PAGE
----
Morris next says that race, and not performance, was the true reason she
was fired. Her proof on this point is thin. There's Shelley's cold treatment of
Morris and him asking about Morris's fiance. Morris says Shelley made
another racist remark to district manager Jackson during a party. Jackson,
who is black, complimented Shelley on a wall at his house. When she
touched the wall, Shelley said" if I find dirt on my wall tomorrow, I'm coming
NQ 40-3 at 17. Jackson also says Shelley treated black tellers
differently, but there are no specifics about when this happened or who was
involved. Jackson never heard Shelley make racist or discriminatory remarks
to Morris-she never saw them together. NQ 40-3 at 14. As to Richardson,
Morris says only that he acted on Shelley's instructions; she doesn't allege that
Richardson himself had any racial motive.
The examples of Shelley's mistreatment are too vague and too stale to
support a verdict. Morris leans heavily on Jackson's testimony. Jackson left
the Bank, however, two years before Morris was fired. Missing from the
record is any sufficient indication that Shelley, if he treated Morris differently,
did so on account of Morris's interracial relationship.
mentioned anyone's race. Nothing he said was disparaging to Chris Morris,
to black people, or to those in interracial relationships. No reasonable juror
could infer from all the circumstances that racial animus motivated Shelley's
and Richardson's decision.
6. Comparators. Morris says that other employees "similarly situated
in all relevant respects" were treated differently. Ridout, 716 F.3d at 1085.
She doesn't need to find someone who is her clone. The employee she points
to, however, must have been a branch manager, worked under Richardson,
been subject to the same standards, and performed the same way Morris did.
Wierman v. Casey's General Stores, 638 F.3d 984, 994 (8th Cir. 2011).
This is hard given the lack of information about her coworkers. Morris's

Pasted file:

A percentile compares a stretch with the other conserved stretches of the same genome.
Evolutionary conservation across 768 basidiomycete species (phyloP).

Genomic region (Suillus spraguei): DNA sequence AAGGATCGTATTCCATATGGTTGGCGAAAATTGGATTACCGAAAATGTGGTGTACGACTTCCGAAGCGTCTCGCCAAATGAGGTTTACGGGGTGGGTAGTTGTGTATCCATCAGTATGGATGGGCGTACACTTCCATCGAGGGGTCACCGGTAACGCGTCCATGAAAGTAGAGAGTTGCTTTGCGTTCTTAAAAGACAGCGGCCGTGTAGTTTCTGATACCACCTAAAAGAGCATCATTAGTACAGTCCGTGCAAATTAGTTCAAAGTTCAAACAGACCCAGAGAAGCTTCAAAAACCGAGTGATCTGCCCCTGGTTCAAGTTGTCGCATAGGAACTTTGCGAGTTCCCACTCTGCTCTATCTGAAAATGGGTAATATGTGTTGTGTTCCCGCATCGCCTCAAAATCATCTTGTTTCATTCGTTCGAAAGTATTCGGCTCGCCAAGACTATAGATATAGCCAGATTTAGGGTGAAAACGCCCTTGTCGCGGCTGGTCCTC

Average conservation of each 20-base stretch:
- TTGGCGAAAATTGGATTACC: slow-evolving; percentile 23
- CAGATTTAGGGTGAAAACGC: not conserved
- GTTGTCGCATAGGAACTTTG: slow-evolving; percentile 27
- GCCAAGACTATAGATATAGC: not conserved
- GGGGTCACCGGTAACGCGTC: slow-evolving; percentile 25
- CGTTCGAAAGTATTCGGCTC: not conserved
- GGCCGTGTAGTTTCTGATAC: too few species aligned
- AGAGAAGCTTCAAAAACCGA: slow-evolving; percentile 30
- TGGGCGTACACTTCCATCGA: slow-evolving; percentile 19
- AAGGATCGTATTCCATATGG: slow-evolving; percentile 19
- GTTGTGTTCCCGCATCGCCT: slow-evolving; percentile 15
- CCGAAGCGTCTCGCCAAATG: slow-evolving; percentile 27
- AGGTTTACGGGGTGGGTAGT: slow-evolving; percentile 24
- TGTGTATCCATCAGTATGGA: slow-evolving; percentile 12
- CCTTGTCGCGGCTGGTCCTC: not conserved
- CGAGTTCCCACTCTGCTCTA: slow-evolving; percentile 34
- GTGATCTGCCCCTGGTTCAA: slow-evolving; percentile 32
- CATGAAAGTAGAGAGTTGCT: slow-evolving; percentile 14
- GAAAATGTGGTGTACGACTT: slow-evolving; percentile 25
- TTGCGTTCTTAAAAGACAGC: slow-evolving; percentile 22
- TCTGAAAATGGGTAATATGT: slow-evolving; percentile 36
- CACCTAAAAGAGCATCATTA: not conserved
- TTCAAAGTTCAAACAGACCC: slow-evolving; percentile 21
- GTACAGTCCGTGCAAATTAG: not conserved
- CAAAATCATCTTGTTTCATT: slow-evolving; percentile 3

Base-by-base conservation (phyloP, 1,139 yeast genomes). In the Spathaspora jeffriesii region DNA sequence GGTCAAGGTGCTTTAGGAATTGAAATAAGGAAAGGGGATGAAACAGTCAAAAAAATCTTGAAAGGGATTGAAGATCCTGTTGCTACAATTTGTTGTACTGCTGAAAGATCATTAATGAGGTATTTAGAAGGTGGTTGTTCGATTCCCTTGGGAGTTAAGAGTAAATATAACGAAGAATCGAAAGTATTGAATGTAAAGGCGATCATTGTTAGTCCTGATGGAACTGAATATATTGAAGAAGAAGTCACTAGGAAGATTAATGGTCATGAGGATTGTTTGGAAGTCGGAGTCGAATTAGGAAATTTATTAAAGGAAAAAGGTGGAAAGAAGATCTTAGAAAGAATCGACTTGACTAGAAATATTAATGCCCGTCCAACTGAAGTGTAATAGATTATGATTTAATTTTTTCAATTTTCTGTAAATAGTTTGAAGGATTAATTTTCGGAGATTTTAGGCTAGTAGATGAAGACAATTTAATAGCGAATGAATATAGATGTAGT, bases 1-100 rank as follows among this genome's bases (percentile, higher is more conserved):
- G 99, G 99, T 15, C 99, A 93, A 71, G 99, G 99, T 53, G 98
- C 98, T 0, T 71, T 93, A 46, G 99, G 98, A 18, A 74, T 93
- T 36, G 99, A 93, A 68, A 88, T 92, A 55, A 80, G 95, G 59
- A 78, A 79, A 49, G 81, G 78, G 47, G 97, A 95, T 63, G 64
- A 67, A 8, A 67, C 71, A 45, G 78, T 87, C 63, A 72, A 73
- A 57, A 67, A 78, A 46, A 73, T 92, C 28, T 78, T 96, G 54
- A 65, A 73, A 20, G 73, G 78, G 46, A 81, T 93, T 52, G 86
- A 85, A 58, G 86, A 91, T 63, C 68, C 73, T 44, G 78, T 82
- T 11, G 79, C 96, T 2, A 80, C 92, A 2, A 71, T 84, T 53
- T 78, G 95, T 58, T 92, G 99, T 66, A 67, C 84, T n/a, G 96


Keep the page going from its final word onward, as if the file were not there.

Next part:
chart, for example, NQ 35 at 13-14, lacks context. It compares Morris with
other branch managers on some relevant factors like customer-loyalty scores
and incentive pay. But the chart is silent about other reasons cited for
Morris's termination. It's unclear whether the other employees lagged in loan
production, as Morris did, where they worked, and for whom they worked.
The information about K. K., D. M., and K. D. is likewise incomplete. NQ 35
at 17. Giving the offered loyalty scores all the evidentiary weight they can
bear, the comparisons are too inexact. Without more details, a fact-finder
cannot reasonably infer anything meaningful about Morris's treatment from
how these other folks were treated.
Morris's examples on the voluntary-demotion point suffer from the
same flaw. Some of those employees worked for other managers. NQ 40-3 at
8. Morris doesn't know how their performance compared to hers. And she
doesn't know the circumstances around their requests to step down. For
example, Morris is unsure whether their demotion requests came, like hers,
in the face of a planned termination.
Despite Morris's many awards, the record shows years of consistent and
documented problems in customer loyalty and loan production. A reasonable
fact-finder couldn't conclude that the reasons for firing Morris were pretexts
for discriminating against Morris because she dated and married a man of
7. Discovery. Morris alludes to some problems getting discovery on
the comparator issue.
NQ 35 at 12-13.
The discovery deadline, as
inadvertently extended, has expired, though. Compare NQ 22 with NQ 30. Any
snags should have been brought to the Court's attention by way of joint
report, NQ 30 at 3, or motion under FED. R. CIV. P. 56(d) or (e).
Motion for summary judgment, NQ 25, granted.
D.P. Marshall Jr.
United States District Judge
fef.nvo.tty ilOI t./
Disclaimer: Justia Dockets & Filings provides public litigation records from the federal appellate and district courts. These filings and docket sheets should not be considered findings of fact or liability, nor do they necessarily reflect the view of Justia.
Why Is My Information Online?